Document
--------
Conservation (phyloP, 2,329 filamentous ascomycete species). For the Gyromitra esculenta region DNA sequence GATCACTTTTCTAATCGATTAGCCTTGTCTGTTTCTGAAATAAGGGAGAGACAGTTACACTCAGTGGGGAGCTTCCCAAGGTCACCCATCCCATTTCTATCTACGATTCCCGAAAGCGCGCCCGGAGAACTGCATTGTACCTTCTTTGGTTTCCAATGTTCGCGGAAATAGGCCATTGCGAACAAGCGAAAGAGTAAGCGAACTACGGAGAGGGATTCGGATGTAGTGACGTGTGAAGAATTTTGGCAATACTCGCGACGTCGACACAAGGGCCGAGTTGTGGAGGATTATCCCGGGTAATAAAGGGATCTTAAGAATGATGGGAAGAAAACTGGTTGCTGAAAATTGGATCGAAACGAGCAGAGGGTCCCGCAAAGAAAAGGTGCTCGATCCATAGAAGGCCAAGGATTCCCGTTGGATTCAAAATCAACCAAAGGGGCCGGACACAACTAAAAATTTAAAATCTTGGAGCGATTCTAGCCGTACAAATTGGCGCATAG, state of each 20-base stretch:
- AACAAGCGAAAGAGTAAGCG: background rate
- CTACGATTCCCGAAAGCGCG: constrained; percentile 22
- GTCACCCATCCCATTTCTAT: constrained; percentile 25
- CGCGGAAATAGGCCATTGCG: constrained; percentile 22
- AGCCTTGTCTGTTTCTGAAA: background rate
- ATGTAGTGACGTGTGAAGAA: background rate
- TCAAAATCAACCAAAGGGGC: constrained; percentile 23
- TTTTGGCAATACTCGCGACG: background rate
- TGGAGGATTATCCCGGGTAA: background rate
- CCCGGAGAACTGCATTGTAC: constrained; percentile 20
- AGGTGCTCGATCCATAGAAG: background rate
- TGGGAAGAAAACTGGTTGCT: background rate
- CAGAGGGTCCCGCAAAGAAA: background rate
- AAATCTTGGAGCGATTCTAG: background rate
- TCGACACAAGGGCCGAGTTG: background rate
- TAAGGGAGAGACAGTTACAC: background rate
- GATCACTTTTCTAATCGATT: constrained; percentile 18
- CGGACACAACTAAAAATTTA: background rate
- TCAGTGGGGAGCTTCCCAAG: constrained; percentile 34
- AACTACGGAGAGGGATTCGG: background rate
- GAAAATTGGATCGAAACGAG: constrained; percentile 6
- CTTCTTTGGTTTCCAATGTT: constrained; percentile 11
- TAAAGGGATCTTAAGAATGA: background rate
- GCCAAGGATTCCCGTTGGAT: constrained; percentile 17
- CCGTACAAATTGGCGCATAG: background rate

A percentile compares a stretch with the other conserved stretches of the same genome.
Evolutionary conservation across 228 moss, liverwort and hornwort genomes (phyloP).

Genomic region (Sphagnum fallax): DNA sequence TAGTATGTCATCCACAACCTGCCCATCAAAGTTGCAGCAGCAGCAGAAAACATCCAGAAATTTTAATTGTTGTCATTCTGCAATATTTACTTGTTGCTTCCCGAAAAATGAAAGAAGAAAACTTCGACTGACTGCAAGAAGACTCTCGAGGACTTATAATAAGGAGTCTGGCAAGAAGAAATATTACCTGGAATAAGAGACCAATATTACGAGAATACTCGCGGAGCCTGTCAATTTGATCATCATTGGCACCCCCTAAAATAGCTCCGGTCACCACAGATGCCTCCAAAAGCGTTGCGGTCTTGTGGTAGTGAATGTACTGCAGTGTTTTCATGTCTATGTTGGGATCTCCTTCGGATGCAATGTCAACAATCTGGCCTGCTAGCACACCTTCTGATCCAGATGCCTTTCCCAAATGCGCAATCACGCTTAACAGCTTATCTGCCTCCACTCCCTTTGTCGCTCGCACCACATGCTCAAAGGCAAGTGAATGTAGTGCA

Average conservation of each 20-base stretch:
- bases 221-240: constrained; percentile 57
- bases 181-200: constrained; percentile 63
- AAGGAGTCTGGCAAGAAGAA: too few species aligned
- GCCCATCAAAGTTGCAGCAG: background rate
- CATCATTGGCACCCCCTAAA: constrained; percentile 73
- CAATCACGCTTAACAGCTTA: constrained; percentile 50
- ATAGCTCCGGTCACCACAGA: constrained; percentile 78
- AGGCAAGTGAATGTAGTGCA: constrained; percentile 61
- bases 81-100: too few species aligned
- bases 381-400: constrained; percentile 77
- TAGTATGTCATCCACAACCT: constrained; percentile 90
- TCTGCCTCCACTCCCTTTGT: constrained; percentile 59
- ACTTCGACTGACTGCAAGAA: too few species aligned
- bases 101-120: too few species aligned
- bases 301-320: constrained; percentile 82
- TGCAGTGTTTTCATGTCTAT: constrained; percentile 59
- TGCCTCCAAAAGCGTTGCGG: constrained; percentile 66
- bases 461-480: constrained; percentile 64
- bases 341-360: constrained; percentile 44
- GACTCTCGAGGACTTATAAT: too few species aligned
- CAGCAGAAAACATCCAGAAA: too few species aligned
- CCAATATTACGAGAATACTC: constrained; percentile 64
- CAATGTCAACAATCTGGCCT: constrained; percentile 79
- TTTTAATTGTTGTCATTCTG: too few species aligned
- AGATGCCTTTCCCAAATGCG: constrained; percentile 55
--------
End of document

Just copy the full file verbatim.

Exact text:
Conservation (phyloP, 2,329 filamentous ascomycete species). For the Gyromitra esculenta region DNA sequence GATCACTTTTCTAATCGATTAGCCTTGTCTGTTTCTGAAATAAGGGAGAGACAGTTACACTCAGTGGGGAGCTTCCCAAGGTCACCCATCCCATTTCTATCTACGATTCCCGAAAGCGCGCCCGGAGAACTGCATTGTACCTTCTTTGGTTTCCAATGTTCGCGGAAATAGGCCATTGCGAACAAGCGAAAGAGTAAGCGAACTACGGAGAGGGATTCGGATGTAGTGACGTGTGAAGAATTTTGGCAATACTCGCGACGTCGACACAAGGGCCGAGTTGTGGAGGATTATCCCGGGTAATAAAGGGATCTTAAGAATGATGGGAAGAAAACTGGTTGCTGAAAATTGGATCGAAACGAGCAGAGGGTCCCGCAAAGAAAAGGTGCTCGATCCATAGAAGGCCAAGGATTCCCGTTGGATTCAAAATCAACCAAAGGGGCCGGACACAACTAAAAATTTAAAATCTTGGAGCGATTCTAGCCGTACAAATTGGCGCATAG, state of each 20-base stretch:
- AACAAGCGAAAGAGTAAGCG: background rate
- CTACGATTCCCGAAAGCGCG: constrained; percentile 22
- GTCACCCATCCCATTTCTAT: constrained; percentile 25
- CGCGGAAATAGGCCATTGCG: constrained; percentile 22
- AGCCTTGTCTGTTTCTGAAA: background rate
- ATGTAGTGACGTGTGAAGAA: background rate
- TCAAAATCAACCAAAGGGGC: constrained; percentile 23
- TTTTGGCAATACTCGCGACG: background rate
- TGGAGGATTATCCCGGGTAA: background rate
- CCCGGAGAACTGCATTGTAC: constrained; percentile 20
- AGGTGCTCGATCCATAGAAG: background rate
- TGGGAAGAAAACTGGTTGCT: background rate
- CAGAGGGTCCCGCAAAGAAA: background rate
- AAATCTTGGAGCGATTCTAG: background rate
- TCGACACAAGGGCCGAGTTG: background rate
- TAAGGGAGAGACAGTTACAC: background rate
- GATCACTTTTCTAATCGATT: constrained; percentile 18
- CGGACACAACTAAAAATTTA: background rate
- TCAGTGGGGAGCTTCCCAAG: constrained; percentile 34
- AACTACGGAGAGGGATTCGG: background rate
- GAAAATTGGATCGAAACGAG: constrained; percentile 6
- CTTCTTTGGTTTCCAATGTT: constrained; percentile 11
- TAAAGGGATCTTAAGAATGA: background rate
- GCCAAGGATTCCCGTTGGAT: constrained; percentile 17
- CCGTACAAATTGGCGCATAG: background rate

A percentile compares a stretch with the other conserved stretches of the same genome.
Evolutionary conservation across 228 moss, liverwort and hornwort genomes (phyloP).

Genomic region (Sphagnum fallax): DNA sequence TAGTATGTCATCCACAACCTGCCCATCAAAGTTGCAGCAGCAGCAGAAAACATCCAGAAATTTTAATTGTTGTCATTCTGCAATATTTACTTGTTGCTTCCCGAAAAATGAAAGAAGAAAACTTCGACTGACTGCAAGAAGACTCTCGAGGACTTATAATAAGGAGTCTGGCAAGAAGAAATATTACCTGGAATAAGAGACCAATATTACGAGAATACTCGCGGAGCCTGTCAATTTGATCATCATTGGCACCCCCTAAAATAGCTCCGGTCACCACAGATGCCTCCAAAAGCGTTGCGGTCTTGTGGTAGTGAATGTACTGCAGTGTTTTCATGTCTATGTTGGGATCTCCTTCGGATGCAATGTCAACAATCTGGCCTGCTAGCACACCTTCTGATCCAGATGCCTTTCCCAAATGCGCAATCACGCTTAACAGCTTATCTGCCTCCACTCCCTTTGTCGCTCGCACCACATGCTCAAAGGCAAGTGAATGTAGTGCA

Average conservation of each 20-base stretch:
- bases 221-240: constrained; percentile 57
- bases 181-200: constrained; percentile 63
- AAGGAGTCTGGCAAGAAGAA: too few species aligned
- GCCCATCAAAGTTGCAGCAG: background rate
- CATCATTGGCACCCCCTAAA: constrained; percentile 73
- CAATCACGCTTAACAGCTTA: constrained; percentile 50
- ATAGCTCCGGTCACCACAGA: constrained; percentile 78
- AGGCAAGTGAATGTAGTGCA: constrained; percentile 61
- bases 81-100: too few species aligned
- bases 381-400: constrained; percentile 77
- TAGTATGTCATCCACAACCT: constrained; percentile 90
- TCTGCCTCCACTCCCTTTGT: constrained; percentile 59
- ACTTCGACTGACTGCAAGAA: too few species aligned
- bases 101-120: too few species aligned
- bases 301-320: constrained; percentile 82
- TGCAGTGTTTTCATGTCTAT: constrained; percentile 59
- TGCCTCCAAAAGCGTTGCGG: constrained; percentile 66
- bases 461-480: constrained; percentile 64
- bases 341-360: constrained; percentile 44
- GACTCTCGAGGACTTATAAT: too few species aligned
- CAGCAGAAAACATCCAGAAA: too few species aligned
- CCAATATTACGAGAATACTC: constrained; percentile 64
- CAATGTCAACAATCTGGCCT: constrained; percentile 79
- TTTTAATTGTTGTCATTCTG: too few species aligned
- AGATGCCTTTCCCAAATGCG: constrained; percentile 55